Repair News Articles from the Tech Industry
April 13, 2009
The 6 Most Important Factors when Choosing a Power Supply
“Which power supply do I need?” “What should I look for?”
Have you ever asked yourself these questions? Many of you did ask me for some help regarding power supplies, so here we go!
When you have to pick a new power supply, you have six main factors to consider:
* Maximum power output, in Watts (W)
* Maximum amperage output, mainly on the 12V line(s), in Amperage (A)
* Power efficiency, in %
* Number and type of connections
How much power do I need?
It’s impossible to give a single answer, as everyone have different computer systems. To answer this question, I recommend that you use the two following power supply calculators.
NewEgg Power Supply Calculator (Basic, for simple systems)
eXtreme Power Supply Calculator (Advanced, for advanced systems, overclocking, etc.)
I recommend that you add up 100W to your result, to be on the safe side. For example, I get 402W out of the eXtreme calculator, for my own overclocked system. In this case, I’d recommend getting at least a 500W power supply.
Keep in mind that overclocking raise power requirements.
Now that you figured out how much power you needed, let’s move on to amperage.
As much as the power requirement matters, the Amperage requirement is as important if not even more important. This is especially true if you have a or several dedicated video card(s). As a general rule of thumb, you’re aiming for the highest number on the 12V line.
There’s also the debate about using a power supply with a single or multiple 12V lines. How do you figure out which one a particular model is? See the following pictures, which I’ll use for a comparison at the same.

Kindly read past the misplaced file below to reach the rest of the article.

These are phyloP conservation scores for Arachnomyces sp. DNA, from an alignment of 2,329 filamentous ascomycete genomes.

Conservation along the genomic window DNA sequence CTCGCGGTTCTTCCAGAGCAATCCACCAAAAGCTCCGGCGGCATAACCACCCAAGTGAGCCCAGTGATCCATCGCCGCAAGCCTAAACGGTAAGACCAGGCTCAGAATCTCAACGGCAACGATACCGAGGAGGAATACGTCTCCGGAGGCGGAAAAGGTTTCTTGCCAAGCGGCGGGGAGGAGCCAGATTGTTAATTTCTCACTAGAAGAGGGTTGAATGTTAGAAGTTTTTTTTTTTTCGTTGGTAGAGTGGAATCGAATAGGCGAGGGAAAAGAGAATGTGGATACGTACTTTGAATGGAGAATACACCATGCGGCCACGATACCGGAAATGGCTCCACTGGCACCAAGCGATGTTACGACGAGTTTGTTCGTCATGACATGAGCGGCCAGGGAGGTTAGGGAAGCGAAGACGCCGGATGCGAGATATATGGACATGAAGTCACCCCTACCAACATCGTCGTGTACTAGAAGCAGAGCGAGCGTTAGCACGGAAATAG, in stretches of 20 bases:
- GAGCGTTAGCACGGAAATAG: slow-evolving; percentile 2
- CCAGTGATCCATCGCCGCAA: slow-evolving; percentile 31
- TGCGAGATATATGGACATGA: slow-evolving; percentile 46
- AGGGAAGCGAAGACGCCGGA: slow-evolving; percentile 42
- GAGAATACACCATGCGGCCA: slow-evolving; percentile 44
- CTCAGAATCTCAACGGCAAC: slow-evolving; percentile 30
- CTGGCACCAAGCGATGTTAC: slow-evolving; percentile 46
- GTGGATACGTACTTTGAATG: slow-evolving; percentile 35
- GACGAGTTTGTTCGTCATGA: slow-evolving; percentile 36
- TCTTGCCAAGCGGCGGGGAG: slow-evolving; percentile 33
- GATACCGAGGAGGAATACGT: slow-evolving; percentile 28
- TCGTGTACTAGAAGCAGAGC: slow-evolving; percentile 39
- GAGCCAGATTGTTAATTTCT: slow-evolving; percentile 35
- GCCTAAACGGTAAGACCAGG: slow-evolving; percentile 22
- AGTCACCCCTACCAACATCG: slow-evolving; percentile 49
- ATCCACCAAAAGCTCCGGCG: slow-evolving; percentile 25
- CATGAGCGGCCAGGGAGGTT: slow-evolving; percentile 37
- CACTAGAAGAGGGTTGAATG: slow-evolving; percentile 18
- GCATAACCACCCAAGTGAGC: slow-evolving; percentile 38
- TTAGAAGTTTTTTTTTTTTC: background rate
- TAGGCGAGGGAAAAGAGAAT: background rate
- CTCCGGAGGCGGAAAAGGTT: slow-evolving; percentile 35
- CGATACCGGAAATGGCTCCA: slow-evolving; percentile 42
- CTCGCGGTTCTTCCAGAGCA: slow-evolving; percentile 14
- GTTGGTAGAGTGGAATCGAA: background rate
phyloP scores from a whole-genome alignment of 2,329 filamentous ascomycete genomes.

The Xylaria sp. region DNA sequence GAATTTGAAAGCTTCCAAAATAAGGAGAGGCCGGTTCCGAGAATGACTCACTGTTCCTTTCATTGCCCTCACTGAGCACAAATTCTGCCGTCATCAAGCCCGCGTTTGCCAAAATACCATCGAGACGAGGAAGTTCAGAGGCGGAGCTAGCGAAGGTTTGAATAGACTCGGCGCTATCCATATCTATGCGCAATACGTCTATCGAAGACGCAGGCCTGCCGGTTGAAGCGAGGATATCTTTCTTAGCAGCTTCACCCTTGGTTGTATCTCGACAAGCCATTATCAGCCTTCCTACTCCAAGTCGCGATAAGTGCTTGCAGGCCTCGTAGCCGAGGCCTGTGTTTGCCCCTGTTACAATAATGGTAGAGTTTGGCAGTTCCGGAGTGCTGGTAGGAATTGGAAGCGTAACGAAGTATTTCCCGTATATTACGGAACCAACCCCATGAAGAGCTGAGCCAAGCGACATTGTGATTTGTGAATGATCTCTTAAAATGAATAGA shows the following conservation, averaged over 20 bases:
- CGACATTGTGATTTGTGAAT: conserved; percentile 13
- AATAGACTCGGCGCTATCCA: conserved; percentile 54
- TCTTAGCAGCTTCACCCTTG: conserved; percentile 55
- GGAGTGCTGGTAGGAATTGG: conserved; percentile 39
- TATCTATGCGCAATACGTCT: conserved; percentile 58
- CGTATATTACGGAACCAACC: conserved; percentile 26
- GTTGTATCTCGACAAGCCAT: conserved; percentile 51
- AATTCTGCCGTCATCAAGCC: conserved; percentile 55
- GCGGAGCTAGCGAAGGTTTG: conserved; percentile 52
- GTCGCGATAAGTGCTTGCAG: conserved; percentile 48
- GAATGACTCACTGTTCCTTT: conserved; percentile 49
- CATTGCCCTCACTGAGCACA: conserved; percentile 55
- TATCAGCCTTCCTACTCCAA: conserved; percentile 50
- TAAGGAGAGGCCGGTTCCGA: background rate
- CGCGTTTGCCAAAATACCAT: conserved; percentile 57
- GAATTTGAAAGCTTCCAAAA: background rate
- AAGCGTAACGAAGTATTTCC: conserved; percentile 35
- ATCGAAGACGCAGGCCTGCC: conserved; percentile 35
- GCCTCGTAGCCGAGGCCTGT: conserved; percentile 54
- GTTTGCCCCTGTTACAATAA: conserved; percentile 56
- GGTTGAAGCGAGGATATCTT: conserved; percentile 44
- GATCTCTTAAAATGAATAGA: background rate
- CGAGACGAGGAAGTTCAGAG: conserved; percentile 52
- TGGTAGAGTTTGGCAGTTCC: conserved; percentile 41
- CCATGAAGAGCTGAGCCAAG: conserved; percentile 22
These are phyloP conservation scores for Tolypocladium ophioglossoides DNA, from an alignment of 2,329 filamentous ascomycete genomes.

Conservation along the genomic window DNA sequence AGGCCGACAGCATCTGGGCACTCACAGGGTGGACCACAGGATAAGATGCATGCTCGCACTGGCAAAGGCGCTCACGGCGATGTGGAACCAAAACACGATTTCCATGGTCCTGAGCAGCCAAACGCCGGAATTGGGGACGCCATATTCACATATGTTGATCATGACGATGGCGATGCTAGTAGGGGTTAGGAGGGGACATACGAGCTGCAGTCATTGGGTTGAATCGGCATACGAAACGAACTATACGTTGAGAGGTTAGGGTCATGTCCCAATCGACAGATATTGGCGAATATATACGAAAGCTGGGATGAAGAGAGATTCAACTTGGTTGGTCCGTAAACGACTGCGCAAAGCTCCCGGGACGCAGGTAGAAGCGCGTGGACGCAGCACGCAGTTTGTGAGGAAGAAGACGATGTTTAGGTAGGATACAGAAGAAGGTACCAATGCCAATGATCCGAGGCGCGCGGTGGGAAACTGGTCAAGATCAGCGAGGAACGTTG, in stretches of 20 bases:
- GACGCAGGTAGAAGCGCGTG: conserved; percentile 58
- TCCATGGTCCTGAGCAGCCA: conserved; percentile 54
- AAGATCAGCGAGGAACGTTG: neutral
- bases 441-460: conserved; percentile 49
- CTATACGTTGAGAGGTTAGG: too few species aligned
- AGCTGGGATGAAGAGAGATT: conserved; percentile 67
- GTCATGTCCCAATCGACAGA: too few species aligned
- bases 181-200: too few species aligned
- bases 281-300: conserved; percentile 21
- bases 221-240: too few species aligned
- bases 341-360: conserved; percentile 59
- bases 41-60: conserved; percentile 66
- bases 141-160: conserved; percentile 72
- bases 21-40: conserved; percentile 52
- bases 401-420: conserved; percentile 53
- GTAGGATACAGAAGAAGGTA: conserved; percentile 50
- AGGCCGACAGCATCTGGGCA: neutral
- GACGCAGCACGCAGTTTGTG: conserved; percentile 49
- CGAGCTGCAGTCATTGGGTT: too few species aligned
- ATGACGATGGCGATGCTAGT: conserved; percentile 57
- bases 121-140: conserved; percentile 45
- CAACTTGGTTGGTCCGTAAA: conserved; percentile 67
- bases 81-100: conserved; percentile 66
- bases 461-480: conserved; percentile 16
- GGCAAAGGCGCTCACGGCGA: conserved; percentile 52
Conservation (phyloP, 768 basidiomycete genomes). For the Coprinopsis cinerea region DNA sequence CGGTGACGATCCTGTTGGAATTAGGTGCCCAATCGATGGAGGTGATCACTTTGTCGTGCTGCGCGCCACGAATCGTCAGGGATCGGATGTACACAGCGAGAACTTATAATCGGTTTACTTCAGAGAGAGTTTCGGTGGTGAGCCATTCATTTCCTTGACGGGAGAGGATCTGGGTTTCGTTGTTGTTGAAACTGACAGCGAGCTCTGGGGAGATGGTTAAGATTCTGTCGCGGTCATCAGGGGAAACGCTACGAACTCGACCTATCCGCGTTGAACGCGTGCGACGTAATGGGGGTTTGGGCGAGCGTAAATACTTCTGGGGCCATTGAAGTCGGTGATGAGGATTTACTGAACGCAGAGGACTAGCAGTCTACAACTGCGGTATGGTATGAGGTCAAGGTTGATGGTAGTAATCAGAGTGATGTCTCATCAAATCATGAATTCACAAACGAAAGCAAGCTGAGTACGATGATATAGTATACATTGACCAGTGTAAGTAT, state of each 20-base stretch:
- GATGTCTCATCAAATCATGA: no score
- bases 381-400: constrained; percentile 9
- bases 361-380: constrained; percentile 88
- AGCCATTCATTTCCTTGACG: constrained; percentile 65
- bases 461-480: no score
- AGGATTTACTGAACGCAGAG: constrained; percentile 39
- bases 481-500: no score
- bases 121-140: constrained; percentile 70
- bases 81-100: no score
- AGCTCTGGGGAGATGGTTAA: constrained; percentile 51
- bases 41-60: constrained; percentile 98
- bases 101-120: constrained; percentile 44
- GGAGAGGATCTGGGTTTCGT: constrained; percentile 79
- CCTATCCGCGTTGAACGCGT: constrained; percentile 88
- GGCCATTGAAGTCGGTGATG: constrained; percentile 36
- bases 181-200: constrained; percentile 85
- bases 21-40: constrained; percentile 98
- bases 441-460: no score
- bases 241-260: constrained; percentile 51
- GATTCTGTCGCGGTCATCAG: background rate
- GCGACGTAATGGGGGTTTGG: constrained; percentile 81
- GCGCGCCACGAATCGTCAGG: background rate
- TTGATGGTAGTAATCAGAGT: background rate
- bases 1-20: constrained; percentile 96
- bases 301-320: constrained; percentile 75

Both power supplies are rated for a maximum of 600W power output in total overall.
Can you spot the difference? On the OCZ model on the right, with multiple 12V rails, you have +12V1, 2, 3 and 4, each one rated for 18A.
On the Ultra model on the left, with the single 12V rail, you simply have a +12V, rated for 37A.
You’re probably telling yourself that the OCZ model, on the left, has more much potential, with 72A in total!
Not quite. See, the thing that the marketing folks don’t tell you is that each of those multiple rails can deliver up to 18A, but they cannot do it all at the same time.
To find the true total of Amperes that those 12V lines can deliver together, here are some maths for you:
The maximum combined rated wattage for the 3.3V, 5V and all the 12V lines is 580W. In the markerting world (read: In a dream world) where the 3.3V and 5V don’t use any power you’d have 580W available in total, to be separated between all the 12V lines.
580W / 12V = 48.33A. That’s the maximum amount of 12V amperage that the power supply would be able to supply in an unrealistic situation.
Now, back to real life, let’s assume that the 3.3V(@10A=33W) and 5V(@10A=50W) used 88W. This is a guess, not too far from real usages though, which varies depending on your setup of course. In this assumption, that means that the 12V lines would have 492W now.
492W / 12V = 41A.